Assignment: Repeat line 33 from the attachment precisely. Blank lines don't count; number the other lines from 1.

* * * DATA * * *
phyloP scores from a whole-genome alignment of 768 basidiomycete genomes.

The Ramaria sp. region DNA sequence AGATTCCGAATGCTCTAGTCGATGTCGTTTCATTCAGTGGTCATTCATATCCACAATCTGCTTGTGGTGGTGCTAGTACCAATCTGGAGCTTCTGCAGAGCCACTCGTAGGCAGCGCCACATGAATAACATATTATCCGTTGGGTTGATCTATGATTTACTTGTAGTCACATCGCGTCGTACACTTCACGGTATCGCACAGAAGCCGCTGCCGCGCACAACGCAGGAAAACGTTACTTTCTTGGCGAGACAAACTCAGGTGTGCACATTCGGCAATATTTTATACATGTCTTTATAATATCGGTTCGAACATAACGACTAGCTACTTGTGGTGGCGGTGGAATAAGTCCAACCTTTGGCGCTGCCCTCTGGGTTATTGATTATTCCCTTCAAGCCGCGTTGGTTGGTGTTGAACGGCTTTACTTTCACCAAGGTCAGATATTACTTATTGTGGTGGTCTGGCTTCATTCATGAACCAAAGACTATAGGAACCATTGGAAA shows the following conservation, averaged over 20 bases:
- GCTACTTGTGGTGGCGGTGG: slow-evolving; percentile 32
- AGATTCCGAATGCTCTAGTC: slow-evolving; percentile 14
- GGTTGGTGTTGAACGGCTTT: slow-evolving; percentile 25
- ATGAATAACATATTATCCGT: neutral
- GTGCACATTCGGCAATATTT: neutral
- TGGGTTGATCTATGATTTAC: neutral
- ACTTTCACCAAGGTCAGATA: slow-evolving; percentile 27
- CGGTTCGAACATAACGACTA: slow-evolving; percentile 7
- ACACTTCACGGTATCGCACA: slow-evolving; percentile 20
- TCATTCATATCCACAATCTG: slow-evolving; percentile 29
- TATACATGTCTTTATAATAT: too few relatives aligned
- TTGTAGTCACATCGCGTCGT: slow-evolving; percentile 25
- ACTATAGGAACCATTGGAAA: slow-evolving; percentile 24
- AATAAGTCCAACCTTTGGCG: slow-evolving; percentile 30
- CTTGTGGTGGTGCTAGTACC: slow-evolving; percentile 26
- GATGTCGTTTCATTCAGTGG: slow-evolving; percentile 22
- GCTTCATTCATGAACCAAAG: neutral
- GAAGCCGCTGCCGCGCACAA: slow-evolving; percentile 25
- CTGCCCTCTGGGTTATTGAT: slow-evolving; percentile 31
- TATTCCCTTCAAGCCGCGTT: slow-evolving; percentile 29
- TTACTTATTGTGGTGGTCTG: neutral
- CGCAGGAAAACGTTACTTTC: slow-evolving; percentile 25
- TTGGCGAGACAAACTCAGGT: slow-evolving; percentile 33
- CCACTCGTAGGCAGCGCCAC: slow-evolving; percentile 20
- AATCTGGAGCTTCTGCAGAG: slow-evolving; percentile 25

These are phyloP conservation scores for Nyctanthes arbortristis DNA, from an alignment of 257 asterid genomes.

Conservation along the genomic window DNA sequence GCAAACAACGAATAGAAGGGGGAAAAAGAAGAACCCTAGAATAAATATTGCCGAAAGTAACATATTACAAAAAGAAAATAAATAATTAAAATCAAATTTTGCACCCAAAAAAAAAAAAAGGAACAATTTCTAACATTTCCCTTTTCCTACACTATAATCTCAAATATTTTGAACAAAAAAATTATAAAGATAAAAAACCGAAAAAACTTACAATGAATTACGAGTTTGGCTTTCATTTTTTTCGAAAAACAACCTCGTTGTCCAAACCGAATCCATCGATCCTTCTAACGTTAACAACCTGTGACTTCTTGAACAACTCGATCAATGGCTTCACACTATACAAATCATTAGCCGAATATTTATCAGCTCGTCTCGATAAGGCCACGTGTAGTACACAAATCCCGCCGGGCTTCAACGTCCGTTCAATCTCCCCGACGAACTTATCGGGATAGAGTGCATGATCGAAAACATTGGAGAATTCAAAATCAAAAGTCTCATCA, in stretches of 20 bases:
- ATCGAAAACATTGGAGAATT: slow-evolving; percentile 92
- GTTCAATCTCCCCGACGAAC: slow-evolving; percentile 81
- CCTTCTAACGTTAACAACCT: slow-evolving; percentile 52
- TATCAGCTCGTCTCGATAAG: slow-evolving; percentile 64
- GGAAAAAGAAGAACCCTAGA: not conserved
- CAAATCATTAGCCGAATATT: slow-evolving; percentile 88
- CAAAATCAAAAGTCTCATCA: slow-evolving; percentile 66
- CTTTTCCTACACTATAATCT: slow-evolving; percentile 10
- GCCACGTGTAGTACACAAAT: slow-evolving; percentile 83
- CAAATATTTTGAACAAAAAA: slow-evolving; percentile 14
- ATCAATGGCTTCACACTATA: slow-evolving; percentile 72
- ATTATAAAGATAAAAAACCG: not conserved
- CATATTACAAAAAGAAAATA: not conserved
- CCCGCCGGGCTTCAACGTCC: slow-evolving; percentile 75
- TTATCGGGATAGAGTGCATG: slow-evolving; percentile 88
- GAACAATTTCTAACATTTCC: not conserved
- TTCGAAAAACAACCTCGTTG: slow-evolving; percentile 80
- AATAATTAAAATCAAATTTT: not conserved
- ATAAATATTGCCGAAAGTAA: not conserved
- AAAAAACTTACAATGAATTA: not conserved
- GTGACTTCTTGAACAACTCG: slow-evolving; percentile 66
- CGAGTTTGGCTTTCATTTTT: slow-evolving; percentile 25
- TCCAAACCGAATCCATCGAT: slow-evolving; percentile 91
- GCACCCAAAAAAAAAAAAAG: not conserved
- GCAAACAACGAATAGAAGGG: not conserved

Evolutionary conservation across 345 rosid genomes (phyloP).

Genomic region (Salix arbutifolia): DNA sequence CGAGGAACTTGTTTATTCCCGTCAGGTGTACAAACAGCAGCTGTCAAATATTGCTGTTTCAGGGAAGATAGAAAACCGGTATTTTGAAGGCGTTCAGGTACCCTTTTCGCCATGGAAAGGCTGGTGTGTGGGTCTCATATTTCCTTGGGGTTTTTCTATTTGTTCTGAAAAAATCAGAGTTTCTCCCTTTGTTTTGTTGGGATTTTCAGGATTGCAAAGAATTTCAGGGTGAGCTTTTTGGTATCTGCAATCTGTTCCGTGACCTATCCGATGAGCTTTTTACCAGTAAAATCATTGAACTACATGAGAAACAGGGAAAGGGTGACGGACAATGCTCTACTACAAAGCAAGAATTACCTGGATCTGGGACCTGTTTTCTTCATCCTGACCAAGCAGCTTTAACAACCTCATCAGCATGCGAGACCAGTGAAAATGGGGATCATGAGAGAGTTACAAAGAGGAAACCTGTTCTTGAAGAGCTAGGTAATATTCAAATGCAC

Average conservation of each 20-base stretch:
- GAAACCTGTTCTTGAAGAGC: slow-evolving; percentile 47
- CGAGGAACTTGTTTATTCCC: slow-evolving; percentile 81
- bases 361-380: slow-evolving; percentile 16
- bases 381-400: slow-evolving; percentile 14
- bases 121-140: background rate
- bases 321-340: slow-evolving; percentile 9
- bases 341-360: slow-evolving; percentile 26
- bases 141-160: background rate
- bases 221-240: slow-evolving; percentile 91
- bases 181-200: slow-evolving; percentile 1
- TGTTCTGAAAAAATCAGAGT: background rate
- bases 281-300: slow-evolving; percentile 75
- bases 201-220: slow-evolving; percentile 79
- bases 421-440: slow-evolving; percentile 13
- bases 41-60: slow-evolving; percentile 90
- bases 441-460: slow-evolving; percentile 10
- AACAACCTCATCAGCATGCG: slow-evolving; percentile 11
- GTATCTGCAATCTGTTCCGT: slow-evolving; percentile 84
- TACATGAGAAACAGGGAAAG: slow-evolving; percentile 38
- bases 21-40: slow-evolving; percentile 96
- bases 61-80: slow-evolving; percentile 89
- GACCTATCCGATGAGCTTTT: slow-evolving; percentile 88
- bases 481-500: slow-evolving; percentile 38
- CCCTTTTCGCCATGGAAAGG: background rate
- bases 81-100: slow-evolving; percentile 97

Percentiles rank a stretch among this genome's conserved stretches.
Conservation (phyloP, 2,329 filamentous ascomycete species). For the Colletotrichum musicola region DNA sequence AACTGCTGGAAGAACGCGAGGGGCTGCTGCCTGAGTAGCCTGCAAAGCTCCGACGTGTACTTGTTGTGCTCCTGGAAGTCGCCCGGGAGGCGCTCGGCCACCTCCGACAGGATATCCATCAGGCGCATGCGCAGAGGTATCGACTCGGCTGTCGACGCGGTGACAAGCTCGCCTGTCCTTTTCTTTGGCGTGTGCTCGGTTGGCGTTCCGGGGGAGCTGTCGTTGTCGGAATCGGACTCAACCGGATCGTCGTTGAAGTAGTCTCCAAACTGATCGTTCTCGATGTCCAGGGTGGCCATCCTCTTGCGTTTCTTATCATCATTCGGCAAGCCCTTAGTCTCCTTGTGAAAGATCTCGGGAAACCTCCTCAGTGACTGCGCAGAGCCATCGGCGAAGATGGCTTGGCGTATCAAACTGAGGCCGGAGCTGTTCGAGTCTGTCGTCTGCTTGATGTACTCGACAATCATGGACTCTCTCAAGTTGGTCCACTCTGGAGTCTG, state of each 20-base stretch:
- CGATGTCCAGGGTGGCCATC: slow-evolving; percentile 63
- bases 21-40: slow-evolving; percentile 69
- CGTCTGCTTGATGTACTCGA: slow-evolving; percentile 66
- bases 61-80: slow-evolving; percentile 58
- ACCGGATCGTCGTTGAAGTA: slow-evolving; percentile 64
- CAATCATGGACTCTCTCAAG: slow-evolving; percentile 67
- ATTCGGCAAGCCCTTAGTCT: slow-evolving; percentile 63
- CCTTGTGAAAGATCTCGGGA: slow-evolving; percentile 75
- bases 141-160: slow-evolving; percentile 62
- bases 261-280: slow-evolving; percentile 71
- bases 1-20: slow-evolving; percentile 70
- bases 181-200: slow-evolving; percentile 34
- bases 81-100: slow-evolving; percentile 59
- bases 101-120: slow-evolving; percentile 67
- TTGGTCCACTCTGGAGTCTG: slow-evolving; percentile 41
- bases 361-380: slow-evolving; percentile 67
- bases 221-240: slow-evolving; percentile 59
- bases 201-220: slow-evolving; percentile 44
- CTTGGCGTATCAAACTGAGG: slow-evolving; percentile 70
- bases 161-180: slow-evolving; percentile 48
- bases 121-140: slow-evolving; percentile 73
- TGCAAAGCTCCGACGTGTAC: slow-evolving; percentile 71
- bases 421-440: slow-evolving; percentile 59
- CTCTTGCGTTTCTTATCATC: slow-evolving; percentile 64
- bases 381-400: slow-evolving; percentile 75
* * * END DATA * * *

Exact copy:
- TATCAGCTCGTCTCGATAAG: slow-evolving; percentile 64